“I wish I could tell you about the South Pacific,” is how James Michener begins his cycle of stories called The Tales of the South Pacific:
The way it actually was: the endless blue ocean. The infinite specks of corals we called islands. Coconut palms nodding gracefully toward the ocean. Reefs upon which waves broke into spray, and inner lagoons, lovely beyond description. I wish I could tell you about the sweating jungle, the full moon rising behind volcanoes, and the waiting. The waiting. The timeless repetitive waiting.
Michener’s straight talking short stories were the inspiration and source material for Rodgers and Hammerstein’s hit musical South Pacific. Set against the backdrop of the War in the Pacific the musical hones in on several of the more colorful and exotic characters presented in three of the 19 stories as well as including bits and pieces from several others. All Rodgers and Hammerstein musicals include a strong romantic component and South Pacific strayed from the traditional path by including two serious romances in one story. Each of the romances has its own set of complications but underneath they share one major theme: racism. Southerner Nellie Forbush is shocked to discover that the man she has fallen in love with (Emile de Becque) has bi-racial children from a union with a Polynesian woman. Princeton educated Lt. Joe Cable has fallen in love with a young Tonkinese woman and struggles with how the interracial relationship might be taken back home within his “upper crust” Philadelphia family. Considering the time period of the stories (1942-44) and the time period of the musical (1949) presenting issues of racism in a mainstream musical was provocative to say the least. South Pacific was certainly not the first Broadway musical to deal with the issue, however. Showboat (1927, also written by Oscar Hammerstein II) delved fully into the subject of interracial marriage and southern bigotry in the post-Civil War south. And while racism and bigotry have certainly improved since the 1940’s in America, complications of race relations still often dominate the headlines letting us know that there is still much work to be done.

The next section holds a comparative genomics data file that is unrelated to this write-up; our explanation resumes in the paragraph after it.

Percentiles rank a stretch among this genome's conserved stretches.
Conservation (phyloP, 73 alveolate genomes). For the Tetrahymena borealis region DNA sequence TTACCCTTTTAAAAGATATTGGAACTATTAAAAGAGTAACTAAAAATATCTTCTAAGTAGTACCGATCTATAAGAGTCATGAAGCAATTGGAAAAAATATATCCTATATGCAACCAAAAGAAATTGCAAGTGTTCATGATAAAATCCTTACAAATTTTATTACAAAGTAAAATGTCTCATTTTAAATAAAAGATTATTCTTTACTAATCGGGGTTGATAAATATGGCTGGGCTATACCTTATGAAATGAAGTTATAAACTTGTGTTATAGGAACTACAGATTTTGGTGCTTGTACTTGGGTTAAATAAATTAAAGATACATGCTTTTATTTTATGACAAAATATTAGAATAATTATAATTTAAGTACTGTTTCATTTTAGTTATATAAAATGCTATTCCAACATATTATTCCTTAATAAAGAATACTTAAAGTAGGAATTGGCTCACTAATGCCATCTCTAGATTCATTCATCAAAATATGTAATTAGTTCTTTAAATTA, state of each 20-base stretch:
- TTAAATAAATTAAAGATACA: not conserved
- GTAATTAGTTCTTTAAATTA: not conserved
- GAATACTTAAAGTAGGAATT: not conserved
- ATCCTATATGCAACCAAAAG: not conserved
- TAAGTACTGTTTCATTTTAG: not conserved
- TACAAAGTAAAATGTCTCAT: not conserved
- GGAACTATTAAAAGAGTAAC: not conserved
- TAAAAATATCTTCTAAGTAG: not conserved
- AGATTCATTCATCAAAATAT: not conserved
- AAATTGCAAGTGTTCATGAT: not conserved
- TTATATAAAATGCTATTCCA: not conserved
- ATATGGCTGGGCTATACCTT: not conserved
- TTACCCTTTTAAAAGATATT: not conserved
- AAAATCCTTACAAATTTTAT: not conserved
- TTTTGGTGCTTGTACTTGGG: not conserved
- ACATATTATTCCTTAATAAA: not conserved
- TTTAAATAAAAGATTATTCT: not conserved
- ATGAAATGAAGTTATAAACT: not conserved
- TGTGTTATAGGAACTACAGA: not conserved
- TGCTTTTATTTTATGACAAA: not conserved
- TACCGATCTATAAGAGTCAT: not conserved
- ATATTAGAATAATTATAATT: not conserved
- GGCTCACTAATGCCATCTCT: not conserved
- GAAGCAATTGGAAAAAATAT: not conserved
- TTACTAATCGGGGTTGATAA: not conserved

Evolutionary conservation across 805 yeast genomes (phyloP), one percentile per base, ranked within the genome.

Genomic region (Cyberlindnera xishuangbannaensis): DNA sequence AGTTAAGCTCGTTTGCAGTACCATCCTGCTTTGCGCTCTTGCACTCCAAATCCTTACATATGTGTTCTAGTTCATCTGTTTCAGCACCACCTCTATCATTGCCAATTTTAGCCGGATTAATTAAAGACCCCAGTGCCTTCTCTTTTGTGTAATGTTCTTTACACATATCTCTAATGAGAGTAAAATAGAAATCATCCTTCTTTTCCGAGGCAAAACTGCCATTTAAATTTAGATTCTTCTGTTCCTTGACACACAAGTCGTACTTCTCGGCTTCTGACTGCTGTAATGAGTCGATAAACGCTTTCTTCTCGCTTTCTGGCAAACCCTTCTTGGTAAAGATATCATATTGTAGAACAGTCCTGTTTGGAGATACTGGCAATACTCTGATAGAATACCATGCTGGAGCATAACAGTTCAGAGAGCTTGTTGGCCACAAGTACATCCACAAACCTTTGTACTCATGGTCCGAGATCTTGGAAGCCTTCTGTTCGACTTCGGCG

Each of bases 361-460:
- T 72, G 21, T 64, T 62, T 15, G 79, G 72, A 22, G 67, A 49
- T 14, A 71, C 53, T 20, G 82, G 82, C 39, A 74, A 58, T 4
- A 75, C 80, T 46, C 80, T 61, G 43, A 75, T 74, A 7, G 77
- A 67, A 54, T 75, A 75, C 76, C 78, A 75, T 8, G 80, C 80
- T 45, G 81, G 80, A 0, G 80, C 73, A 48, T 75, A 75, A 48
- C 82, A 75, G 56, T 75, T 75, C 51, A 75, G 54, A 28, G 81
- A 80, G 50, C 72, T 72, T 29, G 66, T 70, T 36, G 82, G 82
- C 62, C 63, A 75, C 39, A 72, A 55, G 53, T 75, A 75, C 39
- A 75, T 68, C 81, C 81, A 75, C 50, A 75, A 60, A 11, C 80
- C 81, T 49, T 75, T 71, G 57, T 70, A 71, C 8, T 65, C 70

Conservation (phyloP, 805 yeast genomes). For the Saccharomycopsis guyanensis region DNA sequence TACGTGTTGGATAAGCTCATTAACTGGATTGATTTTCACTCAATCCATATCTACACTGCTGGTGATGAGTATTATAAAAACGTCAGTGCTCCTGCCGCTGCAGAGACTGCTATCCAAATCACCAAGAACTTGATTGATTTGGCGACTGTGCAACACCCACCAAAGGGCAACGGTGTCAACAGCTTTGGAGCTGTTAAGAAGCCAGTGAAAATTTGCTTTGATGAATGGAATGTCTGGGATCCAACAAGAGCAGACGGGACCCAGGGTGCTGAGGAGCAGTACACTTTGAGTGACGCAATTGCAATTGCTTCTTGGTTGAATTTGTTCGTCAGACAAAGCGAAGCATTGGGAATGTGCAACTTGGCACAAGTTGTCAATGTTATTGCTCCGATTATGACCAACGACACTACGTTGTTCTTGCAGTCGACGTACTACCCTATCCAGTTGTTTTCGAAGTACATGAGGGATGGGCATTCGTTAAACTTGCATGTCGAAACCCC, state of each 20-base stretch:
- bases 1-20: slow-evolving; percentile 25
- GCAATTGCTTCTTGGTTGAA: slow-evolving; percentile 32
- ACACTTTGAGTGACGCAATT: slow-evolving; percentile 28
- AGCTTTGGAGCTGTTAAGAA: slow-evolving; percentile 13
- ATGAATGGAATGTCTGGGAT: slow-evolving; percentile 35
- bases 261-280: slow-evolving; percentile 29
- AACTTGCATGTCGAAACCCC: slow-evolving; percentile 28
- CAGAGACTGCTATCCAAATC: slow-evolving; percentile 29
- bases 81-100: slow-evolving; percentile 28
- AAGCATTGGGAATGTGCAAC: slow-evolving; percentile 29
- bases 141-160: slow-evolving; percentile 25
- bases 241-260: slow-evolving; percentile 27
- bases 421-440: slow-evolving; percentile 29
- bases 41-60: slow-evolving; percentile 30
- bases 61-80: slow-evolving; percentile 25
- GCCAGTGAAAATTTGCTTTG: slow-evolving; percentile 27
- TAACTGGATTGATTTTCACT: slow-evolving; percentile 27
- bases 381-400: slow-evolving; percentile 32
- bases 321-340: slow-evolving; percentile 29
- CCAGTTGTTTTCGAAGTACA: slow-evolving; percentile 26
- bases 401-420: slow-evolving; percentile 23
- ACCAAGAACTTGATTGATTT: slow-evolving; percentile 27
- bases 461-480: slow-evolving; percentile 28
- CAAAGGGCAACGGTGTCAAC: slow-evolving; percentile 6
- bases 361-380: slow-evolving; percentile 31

The power behind this musical and indeed all of Rodgers and Hammerstein’s musicals is their desire and particular ability to present timely and compelling stories in an integrated fashion. They insisted that their musicals have a singular guiding principal; that all the elements of the show (book, music, lyrics, dance, and design) function together to tell a cohesive and compelling story in an entertaining way. Additionally, Rodgers and Hammerstein’s overall approach was to present a positive and hopeful world view. To say that Rodgers and Hammerstein were the most innovative composer/librettist team of their time would not be an overstatement. They set the stage for many other great composers and lyricists to continue to innovate and challenge conventions and to develop one of the greatest American contributions to world art: The Broadway Musical.
And lastly, this show has a wonderful sense of nostalgia for many of us who grew up seeing and listening to Rodgers and Hammerstein musicals. Even though this is the first time South Pacific has been done on the Clarence Brown Theatre stage, the show has been presented at theatres across America and the world for the last 67 years. For those of us of a certain age, there won’t be a single tune we do not recognize and the familiar characters (Nellie Forbush, Bloody Mary, Emile de Becque, Luther Billis, Joe Cable) will jump from our memories from some great high school production we saw or were in, or from one of the movie versions or from the latest 2008 New York Revival.
I sincerely hope audiences old and young will enjoy this classic, compelling and highly entertaining piece of American Musical Theatre.